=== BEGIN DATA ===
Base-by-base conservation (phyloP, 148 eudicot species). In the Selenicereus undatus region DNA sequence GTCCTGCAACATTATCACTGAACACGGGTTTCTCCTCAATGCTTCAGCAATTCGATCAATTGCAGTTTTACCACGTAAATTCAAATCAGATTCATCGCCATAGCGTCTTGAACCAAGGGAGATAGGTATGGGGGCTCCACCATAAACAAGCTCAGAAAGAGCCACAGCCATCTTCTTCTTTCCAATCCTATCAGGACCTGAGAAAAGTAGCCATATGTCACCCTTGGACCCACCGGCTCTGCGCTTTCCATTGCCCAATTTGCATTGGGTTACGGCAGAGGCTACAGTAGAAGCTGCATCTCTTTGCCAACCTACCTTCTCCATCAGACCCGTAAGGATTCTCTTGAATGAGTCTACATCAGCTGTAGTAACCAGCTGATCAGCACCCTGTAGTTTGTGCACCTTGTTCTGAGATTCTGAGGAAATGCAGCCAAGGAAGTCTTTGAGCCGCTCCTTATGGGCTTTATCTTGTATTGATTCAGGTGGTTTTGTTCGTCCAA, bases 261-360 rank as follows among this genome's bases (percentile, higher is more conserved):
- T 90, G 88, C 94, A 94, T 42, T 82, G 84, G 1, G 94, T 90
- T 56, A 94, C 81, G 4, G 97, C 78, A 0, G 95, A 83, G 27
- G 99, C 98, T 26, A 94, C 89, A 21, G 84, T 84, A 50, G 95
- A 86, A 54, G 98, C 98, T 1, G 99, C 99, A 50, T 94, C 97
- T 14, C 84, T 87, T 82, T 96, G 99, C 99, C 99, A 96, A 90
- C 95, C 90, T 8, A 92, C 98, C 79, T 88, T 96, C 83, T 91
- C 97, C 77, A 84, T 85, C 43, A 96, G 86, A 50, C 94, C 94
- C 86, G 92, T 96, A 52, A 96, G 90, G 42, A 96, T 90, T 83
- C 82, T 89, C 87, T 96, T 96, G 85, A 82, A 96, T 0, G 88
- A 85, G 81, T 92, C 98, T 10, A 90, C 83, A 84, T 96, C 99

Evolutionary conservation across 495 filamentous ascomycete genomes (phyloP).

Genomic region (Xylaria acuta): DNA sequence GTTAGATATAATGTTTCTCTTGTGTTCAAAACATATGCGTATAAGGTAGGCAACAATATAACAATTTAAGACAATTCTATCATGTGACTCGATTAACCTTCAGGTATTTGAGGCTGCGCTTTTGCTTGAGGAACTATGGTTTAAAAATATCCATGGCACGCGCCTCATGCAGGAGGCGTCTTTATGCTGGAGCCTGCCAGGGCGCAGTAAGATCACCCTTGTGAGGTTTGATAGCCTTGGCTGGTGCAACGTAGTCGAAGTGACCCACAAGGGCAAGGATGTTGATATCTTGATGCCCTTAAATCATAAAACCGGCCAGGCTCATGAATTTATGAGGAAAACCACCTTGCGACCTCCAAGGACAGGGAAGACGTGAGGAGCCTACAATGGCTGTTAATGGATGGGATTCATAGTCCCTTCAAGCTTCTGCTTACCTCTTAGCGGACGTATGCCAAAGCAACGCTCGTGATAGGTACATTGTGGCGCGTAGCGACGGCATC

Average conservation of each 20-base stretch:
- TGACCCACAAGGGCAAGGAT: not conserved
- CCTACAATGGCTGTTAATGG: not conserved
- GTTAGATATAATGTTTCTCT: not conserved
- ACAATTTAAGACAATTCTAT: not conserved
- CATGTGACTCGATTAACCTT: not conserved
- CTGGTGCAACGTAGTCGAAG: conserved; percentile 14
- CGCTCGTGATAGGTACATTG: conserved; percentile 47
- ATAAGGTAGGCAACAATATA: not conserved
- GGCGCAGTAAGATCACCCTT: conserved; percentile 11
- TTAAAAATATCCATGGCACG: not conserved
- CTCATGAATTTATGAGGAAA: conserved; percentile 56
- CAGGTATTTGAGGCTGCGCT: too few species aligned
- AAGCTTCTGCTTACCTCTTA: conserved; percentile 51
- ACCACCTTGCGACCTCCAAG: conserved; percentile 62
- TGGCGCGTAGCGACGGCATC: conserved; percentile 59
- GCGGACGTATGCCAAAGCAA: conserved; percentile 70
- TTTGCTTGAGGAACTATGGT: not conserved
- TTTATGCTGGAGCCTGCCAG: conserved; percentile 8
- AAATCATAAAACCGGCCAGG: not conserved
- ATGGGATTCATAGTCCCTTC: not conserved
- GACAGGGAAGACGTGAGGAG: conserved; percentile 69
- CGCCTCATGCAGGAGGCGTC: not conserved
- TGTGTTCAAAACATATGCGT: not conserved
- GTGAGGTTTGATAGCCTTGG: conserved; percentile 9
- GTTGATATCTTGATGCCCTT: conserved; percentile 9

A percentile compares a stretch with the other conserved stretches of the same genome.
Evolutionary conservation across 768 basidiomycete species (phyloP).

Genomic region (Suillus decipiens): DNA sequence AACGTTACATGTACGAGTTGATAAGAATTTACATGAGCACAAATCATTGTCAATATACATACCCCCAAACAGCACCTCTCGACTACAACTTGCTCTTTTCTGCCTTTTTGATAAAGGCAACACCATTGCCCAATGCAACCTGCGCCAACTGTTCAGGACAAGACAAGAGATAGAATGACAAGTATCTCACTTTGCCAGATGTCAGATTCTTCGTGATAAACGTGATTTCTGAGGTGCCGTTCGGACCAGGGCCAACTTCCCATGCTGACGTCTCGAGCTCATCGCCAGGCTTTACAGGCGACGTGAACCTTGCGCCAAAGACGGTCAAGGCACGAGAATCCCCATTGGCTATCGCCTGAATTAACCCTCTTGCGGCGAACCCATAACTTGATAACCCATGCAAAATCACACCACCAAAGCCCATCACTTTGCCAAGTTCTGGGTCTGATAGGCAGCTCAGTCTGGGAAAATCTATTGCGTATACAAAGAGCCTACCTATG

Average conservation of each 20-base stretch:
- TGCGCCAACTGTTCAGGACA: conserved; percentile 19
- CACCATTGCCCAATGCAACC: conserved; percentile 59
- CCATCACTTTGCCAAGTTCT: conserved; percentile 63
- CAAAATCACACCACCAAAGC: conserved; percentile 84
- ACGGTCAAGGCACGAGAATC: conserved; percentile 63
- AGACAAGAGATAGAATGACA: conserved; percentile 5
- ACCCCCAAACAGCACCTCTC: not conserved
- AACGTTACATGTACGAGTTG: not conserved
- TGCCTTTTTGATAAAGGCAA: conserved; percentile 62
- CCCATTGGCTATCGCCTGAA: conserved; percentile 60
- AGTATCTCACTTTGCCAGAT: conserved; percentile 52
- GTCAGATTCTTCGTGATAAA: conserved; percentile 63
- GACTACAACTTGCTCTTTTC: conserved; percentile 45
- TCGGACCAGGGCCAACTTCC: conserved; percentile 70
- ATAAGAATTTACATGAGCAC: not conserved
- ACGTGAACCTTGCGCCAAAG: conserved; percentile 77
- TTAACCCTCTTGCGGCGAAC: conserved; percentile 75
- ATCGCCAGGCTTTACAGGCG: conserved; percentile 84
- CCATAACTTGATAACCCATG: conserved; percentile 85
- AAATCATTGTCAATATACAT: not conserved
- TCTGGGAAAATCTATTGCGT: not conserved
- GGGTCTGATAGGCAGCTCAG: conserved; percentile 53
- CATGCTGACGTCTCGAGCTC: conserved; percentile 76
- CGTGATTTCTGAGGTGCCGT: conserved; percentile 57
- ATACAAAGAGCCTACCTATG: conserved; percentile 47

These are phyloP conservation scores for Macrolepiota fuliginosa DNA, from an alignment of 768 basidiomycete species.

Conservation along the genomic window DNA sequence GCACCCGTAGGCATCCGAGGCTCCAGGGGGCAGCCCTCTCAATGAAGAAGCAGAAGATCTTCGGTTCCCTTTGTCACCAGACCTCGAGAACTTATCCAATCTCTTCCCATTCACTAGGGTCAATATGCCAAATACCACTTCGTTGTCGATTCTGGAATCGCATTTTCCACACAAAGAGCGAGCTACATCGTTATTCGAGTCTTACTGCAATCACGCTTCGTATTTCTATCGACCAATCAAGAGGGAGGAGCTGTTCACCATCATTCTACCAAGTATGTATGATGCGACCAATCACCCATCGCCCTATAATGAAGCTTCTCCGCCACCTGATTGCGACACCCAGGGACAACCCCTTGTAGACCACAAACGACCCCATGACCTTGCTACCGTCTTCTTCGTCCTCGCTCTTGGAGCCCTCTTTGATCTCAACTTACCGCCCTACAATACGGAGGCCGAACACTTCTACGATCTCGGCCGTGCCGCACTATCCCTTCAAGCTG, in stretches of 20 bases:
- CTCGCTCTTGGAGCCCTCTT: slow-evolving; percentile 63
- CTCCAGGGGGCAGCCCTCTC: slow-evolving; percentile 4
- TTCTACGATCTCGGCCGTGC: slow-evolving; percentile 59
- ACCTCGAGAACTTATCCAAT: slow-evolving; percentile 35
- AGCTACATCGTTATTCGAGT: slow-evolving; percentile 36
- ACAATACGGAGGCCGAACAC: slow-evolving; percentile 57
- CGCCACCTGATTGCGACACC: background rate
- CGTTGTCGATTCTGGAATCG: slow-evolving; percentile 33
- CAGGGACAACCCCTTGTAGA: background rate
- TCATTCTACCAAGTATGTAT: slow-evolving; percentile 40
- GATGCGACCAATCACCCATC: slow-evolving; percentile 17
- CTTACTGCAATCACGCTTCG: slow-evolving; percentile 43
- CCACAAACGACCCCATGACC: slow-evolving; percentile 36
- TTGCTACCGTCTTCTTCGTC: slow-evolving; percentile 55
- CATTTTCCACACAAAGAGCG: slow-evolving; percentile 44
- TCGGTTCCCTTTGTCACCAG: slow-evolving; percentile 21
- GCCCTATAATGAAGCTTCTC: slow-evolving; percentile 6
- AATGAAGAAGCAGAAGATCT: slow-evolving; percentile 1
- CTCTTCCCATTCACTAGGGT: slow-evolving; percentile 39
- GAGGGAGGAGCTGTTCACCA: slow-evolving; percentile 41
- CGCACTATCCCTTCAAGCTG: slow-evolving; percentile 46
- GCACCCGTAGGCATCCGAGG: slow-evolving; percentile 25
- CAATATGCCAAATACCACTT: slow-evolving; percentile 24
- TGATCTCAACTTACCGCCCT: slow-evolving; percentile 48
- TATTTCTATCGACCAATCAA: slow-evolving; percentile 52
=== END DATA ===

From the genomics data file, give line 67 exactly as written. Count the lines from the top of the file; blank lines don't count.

- CGTGATTTCTGAGGTGCCGT: conserved; percentile 57